Presentation on theme: "Chapter 1 The Hospitality Industry As an International Business."— Presentation transcript:
Chapter 1 The Hospitality Industry As an International Business
INTRODUCTION Hospitality is a very important component of the service industry in any country’s national economy. When a company decides to expand its operation into a foreign country, its overseas development is recognized as international business and its business revenues generated from overseas operations are described as a service export.
INTERNATIONAL BUSINESS International business is defined as business transactions taking place between two or more companies from different countries. These transactions can be in trade, manufacturing, investment, or services.
Service Exports and Imports Service exports and imports deal with the selling and buying of a business concept or format and the performance of management and services. The franchise of a quick-service restaurant concept or the management service performed by a hotel’s management contract company in a foreign country are examples of service exports.
SHIFT TOWARD SERVICE INDUSTRY Economists have classified nations as postindustrial if 50 percent or more of their gross domestic product (GDP) is accounted for by the service sector of the national economy. The service sectors in the developed countries have experienced dramatic increases in the past three decades. A large proportion of the workforce in these countries is engaged in providing services in such areas as transportation, tourism and hospitality, banking, insurance, advertising, education, retailing, wholesaling, mass communication, and government.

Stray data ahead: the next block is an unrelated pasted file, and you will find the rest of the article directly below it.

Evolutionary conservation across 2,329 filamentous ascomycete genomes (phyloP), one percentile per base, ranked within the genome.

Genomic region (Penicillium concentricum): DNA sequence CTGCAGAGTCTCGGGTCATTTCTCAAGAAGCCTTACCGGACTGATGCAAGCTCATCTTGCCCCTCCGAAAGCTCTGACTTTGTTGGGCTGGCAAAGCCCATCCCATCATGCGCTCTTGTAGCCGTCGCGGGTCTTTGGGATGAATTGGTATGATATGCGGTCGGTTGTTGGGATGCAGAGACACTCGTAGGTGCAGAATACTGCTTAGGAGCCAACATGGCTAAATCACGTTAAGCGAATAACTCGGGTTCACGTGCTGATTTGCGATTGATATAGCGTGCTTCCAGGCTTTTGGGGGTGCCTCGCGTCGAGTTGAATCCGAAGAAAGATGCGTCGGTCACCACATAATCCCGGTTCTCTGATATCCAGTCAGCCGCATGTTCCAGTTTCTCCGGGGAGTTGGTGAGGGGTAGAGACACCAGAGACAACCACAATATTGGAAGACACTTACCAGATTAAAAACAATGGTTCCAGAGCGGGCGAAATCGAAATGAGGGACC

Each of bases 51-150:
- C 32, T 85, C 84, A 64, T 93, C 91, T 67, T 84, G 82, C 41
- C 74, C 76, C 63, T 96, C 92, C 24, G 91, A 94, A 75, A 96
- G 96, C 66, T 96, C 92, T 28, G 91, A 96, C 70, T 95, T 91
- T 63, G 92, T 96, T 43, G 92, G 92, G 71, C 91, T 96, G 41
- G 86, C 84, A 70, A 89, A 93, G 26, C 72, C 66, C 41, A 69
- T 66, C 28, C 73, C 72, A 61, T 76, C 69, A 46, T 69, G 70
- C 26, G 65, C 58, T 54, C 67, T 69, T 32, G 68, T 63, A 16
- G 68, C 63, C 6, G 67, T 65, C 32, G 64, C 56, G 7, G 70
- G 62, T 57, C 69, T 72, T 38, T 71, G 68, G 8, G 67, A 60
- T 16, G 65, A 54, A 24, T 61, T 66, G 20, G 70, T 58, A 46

THE HOSPITALITY INDUSTRY AS A SERVICE EXPORT The international hospitality industry is often described as an invisible export because it does not normally involve the tangible shipment of goods from the place of production to the place of consumption. On the contrary, tourists travel a distance from their home to the destination to receive these services in person. Since there is no tangible shipment of merchandise, only the movement of people, the hospitality industry is thus described as an invisible export.
THE HOSPITALITY INDUSTRY AS A SERVICE EXPORT (Cont’d) The hospitality industry offers guests a memorable travel experience with a clean and comfortable room and a delicious meal. When guests check out of a hotel, they have nothing tangible to show to others to prove that they once stayed at that hotel.
THE HOSPITALITY INDUSTRY AS A SERVICE EXPORT (Cont’d) Labor intensiveness is a unique characteristic associated with the hospitality industry. This industry strives to provide a home away from home to international tourists. To provide effective personalized services, the industry relies on individual employees to perform various hospitality functions and services.
SERVICE INDUSTRY EARNINGS Service exports play a significant role in a nation’s balance of payments. A nation’s balance of payments summarizes all economic transactions between a country and the rest of world during a given period of time. The United States has a very large surplus in service exports, amounting to two-thirds of the merchandise trade deficit.